With the number of coronavirus infections continuing to rise more people are becoming increasingly aware of the symptoms and what to look out for.
Symptoms of the virus include a fever, cough and difficultly breathing, with some patients showing little to no symptoms and others becoming severely ill and even dying.
By now most people are on the look out for these symptoms but the impact that the virus actually has on the body isn't as well known.
Medics treating patients at the epicentre of the virus in Wuhan have given insight into exactly how the virus can affect victims.
An analysis, published in The Lancet medical journal, of the first 99 patients treated for the coronavirus at the city's Jinyintan Hospital shows how differently the virus can impact people.
The most common symptom the patients presented with was a fever and cough, with just over 80 people experiencing this.
The next most common symptom was shortness of breath, with 31 patients experiencing this, followed by muscle ache, which affected 11 per cent of people.
Under 10 per cent of patients experienced other symptoms such as a headache, sore throat, confusion and chest pain.
Just under half the patients that were admitted had a history of exposure to the Huanan seafood market, where the virus is thought to have originated from.
WHAT CAUSED DEATHS
Of the 99 patients that were observed 11 people died as a result of complications from the virus.
The first two deaths were a 61-year-old man and a 69-year-old man.
Neither of the men had a previous underlying chronic disease but both had a long history of smoking.
On his arrival to the hospital the first man was diagnosed with severe pneumonia and acute respiratory distress syndrome (ARDS).
He was immediately taken to the intensive care unit and intubated to assist with his breathing.
The patient eventually developed severe respiratory failure, heart failure, and sepsis and 11 days after his admission he suffered a cardiac arrest and died.
Similarly to the first patient, the 69-year-old man was also diagnosed with severe pneumonia and ARDS.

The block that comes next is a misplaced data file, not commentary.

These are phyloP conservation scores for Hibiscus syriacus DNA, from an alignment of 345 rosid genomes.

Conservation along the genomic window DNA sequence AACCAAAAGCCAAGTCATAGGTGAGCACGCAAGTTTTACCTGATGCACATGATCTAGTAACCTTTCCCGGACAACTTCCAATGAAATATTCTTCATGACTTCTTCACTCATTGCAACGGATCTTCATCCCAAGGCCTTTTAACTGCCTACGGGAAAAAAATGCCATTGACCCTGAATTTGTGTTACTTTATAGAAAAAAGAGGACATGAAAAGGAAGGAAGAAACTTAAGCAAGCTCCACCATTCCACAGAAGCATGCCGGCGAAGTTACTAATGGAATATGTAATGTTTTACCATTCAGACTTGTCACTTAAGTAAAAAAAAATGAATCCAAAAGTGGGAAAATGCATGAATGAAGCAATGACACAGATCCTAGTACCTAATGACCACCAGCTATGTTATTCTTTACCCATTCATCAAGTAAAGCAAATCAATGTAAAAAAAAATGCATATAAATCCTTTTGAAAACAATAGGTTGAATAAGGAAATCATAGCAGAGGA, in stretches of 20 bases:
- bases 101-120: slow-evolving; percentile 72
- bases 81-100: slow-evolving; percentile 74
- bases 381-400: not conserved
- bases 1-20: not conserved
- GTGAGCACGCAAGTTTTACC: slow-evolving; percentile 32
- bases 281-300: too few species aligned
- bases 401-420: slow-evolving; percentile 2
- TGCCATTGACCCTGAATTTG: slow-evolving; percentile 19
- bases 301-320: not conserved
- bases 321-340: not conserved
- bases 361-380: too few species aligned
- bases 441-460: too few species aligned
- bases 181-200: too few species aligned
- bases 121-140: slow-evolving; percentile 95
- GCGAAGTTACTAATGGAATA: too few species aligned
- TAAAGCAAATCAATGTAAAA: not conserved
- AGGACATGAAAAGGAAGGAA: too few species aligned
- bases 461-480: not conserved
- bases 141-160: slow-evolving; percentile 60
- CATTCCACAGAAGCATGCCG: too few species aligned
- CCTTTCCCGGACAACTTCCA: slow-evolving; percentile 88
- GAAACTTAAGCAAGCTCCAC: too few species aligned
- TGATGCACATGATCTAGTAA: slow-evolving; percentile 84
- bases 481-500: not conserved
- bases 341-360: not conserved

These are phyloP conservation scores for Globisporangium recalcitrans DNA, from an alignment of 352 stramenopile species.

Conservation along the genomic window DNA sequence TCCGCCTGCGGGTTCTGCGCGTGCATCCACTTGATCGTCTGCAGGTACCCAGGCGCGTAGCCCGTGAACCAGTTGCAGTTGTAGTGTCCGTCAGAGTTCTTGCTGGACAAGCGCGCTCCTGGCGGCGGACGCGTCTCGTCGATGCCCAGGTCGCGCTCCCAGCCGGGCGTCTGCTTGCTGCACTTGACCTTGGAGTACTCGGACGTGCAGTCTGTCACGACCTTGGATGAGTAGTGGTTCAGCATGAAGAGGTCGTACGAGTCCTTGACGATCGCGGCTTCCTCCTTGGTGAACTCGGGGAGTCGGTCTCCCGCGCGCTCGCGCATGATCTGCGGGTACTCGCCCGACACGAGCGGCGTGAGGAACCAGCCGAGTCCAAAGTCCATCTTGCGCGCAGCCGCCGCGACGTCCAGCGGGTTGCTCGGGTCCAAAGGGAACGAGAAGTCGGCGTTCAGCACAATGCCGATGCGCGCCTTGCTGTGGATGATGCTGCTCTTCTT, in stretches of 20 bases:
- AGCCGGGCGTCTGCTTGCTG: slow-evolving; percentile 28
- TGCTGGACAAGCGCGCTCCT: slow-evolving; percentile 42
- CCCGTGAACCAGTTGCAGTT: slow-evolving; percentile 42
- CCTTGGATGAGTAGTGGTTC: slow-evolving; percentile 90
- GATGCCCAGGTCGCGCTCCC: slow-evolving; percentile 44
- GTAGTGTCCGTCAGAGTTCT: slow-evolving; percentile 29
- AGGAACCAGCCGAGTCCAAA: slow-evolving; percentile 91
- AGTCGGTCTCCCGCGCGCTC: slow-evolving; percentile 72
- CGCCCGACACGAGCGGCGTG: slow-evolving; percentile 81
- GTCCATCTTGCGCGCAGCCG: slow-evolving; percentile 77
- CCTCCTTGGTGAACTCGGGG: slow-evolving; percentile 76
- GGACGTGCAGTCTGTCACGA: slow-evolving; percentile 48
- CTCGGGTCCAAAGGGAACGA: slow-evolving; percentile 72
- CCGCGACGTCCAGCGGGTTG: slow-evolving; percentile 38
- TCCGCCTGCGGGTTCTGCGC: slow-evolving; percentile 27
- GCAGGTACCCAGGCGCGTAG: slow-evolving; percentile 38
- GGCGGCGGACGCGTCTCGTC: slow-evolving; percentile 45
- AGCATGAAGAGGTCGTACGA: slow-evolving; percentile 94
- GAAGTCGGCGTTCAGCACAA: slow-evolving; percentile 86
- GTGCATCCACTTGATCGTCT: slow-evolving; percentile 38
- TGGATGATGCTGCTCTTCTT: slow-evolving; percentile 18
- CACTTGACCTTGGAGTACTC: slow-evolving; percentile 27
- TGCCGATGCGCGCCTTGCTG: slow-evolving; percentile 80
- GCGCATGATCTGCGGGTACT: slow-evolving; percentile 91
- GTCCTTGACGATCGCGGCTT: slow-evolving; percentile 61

He was transferred to the ICU and attached to an artificial lung, also known as an extracorporeal membrane oxygenation (ECMO) machine.
However the patient's condition didn't improve and after nine days he died after suffering severe pneumonia, septic shock, and respiratory failure.
"The intervals between the onset of symptoms and the use of ventilator-assisted breathing in the two patients were 3 days and 10 days, respectively," the report stated.
"The course of the disease and lung lesions progressed rapidly in both patients, with both developing multiple organ failure in a short time."
Of the other nine patients who died, eight had a reduced level of white blood cells known as lymphopenia, seven had bilateral pneumonia, five were older than 60, three had hypertension and one was a heavy smoker.
MORE MEN INFECTED THAN WOMEN
The study suggested that men may be more susceptible to the virus than women with 68 per cent of the patients being male and just 32 per cent female, with the majority of men aged between 50 and 59.
"The reduced susceptibility of females to viral infections could be attributed to the protection from X chromosome and sex hormones, which play an important role in innate and adaptive immunity," the report suggested.
"Additionally, about half of patients infected had chronic underlying diseases, mainly cardiovascular and cerebrovascular diseases and diabetes."
The results suggested that the coronavirus is "more likely to infect older adult males with chronic comorbidities as a result of the weaker immune functions".
More recent figures released by China's National Health Commission on Tuesday backs up these findings.
Jiao Yahui, an official for the commission, revealed more than two-thirds of the coronavirus deaths were men.
Of those deaths, more than 80 per cent were older than 60 and more than 75 per cent had an underlying disease.
There are now more than 31,390 confirmed cases of the virus globally and 638 people have died.